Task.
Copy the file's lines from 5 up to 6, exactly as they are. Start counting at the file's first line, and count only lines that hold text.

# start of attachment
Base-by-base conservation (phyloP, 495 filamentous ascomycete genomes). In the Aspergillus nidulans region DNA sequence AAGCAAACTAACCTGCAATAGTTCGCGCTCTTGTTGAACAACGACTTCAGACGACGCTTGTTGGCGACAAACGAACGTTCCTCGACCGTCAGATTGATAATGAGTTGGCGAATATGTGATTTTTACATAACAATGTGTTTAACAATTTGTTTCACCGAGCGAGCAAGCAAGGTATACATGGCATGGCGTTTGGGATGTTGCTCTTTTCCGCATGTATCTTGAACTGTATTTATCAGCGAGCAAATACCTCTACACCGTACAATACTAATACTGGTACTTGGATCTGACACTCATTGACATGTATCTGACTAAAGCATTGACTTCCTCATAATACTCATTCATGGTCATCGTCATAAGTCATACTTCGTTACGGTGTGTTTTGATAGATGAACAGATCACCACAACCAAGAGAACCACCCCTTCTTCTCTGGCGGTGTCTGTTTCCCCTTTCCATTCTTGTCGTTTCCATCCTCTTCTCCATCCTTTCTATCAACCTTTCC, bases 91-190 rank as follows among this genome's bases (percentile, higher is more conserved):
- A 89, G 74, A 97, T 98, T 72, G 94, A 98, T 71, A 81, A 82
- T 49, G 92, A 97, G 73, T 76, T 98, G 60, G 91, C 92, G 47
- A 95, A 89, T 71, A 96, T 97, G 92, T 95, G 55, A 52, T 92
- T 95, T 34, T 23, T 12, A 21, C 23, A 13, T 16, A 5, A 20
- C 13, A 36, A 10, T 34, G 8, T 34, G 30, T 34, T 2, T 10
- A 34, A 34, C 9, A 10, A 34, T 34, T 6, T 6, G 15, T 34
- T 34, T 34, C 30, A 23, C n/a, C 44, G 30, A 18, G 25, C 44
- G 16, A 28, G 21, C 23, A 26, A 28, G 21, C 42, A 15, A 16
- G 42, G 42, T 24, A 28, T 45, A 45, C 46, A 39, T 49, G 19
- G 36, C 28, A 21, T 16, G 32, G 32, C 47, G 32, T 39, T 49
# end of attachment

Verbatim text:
- T 95, T 34, T 23, T 12, A 21, C 23, A 13, T 16, A 5, A 20
- C 13, A 36, A 10, T 34, G 8, T 34, G 30, T 34, T 2, T 10